Back in 2007, I encountered Mac, Joey, Suzie Mumme and Emma Brown at Be The Change conference in London. For me it was ‘love at first hearing’ and soon to be ‘love at first sight’, as it has been for so many others and the start of over 6 years of employment and a totally enmeshed life. They told me about Embercombe and I was there 3 weeks later.
One weekend visit in December was all it took. I was totally smitten.
On Friends Weekends in those days, everyone was left to fend for themselves, bringing a bag of ‘food to share’ and trusting in unreliable postcodes and unfamiliar taxi drivers. I was one of just 9 attending that Friends weekend. At my insistence, wanting to walk into the place that felt so special, the taxi dropped me off at the top of the track. Sadly it was the wrong track and I found myself 2 miles up the road at 11pm at night, rucksack on back, navigating dark lanes noisy with pig grunts without a phone signal or map. Some exhilarating time later, I breached a steep muddy lane, to be greeted by a fierce, “Who goes there?” from a red-pyjama-clad figure with hair and beard streaming in the wind. I had arrived. Joey was waiting for me, with honey vegetable soup on the stove in the cabin.
Shortly after, the role of Director of Development became mine after volunteering to help Mac with an Embercombe stand at, of all incongruous places, the Daily Mail Ideal Home Show.
My first working day came in May. Mac picked me up from the station and as we drove through Haldon Forest and onto site, everywhere was clean, green, bright. “My favourite season,” said Mac. I could only agree.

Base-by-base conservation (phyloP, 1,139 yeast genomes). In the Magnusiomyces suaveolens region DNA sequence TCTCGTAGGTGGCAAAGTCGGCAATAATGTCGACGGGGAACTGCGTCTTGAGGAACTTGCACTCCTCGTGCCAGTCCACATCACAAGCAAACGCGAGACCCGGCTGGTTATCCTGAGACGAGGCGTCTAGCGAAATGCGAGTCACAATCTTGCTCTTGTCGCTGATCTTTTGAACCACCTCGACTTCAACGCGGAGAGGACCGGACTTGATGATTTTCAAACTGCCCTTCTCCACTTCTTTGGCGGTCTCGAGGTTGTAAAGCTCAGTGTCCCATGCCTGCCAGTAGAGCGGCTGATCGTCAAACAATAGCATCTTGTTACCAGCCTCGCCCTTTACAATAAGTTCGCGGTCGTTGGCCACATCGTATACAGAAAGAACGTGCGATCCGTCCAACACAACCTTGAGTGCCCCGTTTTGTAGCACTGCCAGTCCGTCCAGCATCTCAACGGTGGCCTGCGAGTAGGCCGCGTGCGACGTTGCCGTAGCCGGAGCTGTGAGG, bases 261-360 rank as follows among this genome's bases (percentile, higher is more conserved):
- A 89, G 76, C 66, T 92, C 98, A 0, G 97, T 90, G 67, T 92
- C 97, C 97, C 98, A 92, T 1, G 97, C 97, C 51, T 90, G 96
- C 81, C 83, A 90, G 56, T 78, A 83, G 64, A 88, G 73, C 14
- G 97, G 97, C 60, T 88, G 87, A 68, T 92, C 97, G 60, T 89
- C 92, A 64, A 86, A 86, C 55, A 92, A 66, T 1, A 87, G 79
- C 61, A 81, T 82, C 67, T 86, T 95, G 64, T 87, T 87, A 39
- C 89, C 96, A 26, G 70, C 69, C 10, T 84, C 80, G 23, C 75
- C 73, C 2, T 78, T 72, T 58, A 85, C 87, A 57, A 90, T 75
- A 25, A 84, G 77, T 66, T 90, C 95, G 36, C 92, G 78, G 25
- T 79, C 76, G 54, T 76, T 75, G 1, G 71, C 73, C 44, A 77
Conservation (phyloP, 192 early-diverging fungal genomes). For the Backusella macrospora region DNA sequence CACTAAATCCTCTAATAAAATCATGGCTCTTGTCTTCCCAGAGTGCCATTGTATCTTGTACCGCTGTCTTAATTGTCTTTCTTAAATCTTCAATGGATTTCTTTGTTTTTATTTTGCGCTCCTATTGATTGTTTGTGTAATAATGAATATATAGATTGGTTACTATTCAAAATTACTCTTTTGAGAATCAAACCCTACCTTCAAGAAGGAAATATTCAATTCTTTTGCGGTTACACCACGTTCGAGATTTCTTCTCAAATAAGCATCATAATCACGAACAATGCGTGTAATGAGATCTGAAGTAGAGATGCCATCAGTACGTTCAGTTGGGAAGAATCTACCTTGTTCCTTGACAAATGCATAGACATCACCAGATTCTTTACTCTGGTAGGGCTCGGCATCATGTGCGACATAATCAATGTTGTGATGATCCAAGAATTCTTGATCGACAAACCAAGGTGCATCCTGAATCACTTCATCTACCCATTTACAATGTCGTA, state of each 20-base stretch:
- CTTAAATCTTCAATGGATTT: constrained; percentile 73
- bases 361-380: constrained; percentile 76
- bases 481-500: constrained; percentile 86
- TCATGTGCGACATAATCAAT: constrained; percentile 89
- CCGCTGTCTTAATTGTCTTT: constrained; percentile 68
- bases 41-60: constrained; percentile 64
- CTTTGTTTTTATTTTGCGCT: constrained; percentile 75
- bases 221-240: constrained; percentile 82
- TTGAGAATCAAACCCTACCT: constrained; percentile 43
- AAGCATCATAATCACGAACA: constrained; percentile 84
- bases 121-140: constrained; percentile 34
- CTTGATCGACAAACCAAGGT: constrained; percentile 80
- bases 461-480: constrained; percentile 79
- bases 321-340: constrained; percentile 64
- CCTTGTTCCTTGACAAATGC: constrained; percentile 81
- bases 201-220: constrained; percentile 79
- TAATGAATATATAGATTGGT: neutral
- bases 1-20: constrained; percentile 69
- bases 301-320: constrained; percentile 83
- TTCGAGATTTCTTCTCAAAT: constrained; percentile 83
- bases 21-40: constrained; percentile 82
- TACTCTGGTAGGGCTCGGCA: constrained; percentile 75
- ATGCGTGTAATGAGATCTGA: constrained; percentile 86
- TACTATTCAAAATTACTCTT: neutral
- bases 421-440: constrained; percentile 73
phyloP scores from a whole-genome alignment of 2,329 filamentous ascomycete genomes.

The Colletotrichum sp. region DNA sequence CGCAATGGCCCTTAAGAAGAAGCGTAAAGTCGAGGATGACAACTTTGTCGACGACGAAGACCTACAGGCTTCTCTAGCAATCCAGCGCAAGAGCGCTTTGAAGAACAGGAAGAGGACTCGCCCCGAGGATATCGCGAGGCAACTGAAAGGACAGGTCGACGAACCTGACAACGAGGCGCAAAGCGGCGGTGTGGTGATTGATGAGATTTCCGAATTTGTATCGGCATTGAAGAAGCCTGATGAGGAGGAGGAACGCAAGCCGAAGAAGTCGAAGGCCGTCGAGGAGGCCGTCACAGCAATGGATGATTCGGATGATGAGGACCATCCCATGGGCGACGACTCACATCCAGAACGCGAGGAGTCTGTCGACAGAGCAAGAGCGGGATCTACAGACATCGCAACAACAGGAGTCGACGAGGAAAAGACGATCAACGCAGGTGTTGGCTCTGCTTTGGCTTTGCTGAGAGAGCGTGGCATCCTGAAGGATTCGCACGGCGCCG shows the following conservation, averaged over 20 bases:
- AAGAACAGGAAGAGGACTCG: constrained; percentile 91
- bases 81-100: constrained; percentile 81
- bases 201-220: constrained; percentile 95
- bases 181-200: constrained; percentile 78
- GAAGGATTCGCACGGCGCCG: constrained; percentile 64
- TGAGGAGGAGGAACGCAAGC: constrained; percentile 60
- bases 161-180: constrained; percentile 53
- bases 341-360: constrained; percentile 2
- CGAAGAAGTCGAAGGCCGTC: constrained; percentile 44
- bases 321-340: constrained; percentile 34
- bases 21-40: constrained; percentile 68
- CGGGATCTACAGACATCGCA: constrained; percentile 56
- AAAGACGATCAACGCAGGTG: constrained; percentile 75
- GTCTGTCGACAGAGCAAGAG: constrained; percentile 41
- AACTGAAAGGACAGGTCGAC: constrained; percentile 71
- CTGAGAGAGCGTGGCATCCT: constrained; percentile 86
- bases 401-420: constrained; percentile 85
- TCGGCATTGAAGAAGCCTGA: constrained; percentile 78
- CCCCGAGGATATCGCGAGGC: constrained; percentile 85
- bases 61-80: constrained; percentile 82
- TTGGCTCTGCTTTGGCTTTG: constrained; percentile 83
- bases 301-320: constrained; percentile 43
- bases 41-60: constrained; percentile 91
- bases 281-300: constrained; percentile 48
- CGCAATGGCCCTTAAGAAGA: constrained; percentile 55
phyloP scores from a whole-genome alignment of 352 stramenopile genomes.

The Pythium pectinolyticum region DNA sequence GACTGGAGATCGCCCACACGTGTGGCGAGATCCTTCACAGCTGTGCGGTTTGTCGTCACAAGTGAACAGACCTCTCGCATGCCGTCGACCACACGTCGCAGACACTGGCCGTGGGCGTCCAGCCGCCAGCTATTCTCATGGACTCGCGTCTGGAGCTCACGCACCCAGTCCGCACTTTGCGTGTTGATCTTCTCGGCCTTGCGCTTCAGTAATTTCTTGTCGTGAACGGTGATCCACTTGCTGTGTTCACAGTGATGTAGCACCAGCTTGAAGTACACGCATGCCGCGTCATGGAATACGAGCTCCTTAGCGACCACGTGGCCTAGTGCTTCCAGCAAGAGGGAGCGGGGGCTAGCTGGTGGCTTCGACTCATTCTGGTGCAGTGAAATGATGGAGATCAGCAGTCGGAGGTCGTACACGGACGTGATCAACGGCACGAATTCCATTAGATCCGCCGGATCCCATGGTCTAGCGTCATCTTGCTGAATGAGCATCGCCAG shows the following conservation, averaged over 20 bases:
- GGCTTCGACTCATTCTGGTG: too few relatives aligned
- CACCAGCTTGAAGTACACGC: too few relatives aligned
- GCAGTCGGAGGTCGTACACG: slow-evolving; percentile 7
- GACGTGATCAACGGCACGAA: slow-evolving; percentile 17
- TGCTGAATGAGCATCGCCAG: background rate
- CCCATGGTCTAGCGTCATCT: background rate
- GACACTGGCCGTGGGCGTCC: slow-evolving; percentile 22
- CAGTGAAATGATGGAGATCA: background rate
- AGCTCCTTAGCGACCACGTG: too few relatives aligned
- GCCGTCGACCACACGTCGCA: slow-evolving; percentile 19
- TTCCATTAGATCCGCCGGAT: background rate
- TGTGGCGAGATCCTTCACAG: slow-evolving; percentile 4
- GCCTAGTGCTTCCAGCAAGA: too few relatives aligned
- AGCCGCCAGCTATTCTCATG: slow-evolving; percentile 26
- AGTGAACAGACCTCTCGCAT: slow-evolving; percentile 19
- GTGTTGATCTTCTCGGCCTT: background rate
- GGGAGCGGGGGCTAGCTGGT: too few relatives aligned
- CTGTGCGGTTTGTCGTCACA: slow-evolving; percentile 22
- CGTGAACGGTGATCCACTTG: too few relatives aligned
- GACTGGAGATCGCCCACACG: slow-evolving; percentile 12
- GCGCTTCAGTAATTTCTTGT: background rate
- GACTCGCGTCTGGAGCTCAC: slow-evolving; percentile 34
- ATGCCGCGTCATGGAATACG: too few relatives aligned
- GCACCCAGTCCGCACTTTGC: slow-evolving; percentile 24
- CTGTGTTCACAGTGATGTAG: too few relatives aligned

Joey’s caravan was vacant and instead of the yurt my friends were expecting to find me in, it became my Embercombe home. So began a year and a half of ‘weaving together the city and the country’, travelling regularly between my home in gritty North London and rural South Devon.
In London, we organised ‘salons’ where we invited interesting and engaged people aboard the Volharding, generously moored in St Katherine Dock.
Back at Embercombe, we hosted London corporate sustainability professionals and my old eco-activist network for Climate Conversation Weekends that mixed people up and generated the Climate Story Tellers group, who still share their stories with each other today, five years on. Some have gone onto become an Ambassador for Embercombe, some stay in touch despite moving to Australia and all of them are working on amazing projects.
I remember treating the Stone Circle with caution and respect and it was several months before I visited it. My patience was rewarded and during a Story Telling Weekend, a stone shared its own story with me, of the permanence and connectedness of all life here – the same material in the rock being bound in the dead plant nestling next to it, and also in my own skin. It was only later that I heard Mac tell the purpose of the stone circle, to provide the eye of the dragon of Albion and so enable the awakening of its people.
Joey taught me the importance of joining in and experiencing life for myself, not just being ‘out there, saving the world’ . He inspired me to really start living life, rather than standing on the sidelines of it, trying to influence other people. I owe my motherhood to this lesson.
Embercombe in summer was where I grieved the passing of my independence: pregnant, carrying buckets of water across the parched garden, over and over. Spilling water, eyes streaming, saying goodbye to my old self.
It was a fantastic place and the perfect season to be carrying a child. We were looking after an old gypsy caravan and for a precious few nights I slept on its red gingham pillows, out in the meadows. I slept so well, Johannes was sent by the Core Team to come and wake me to join our meeting.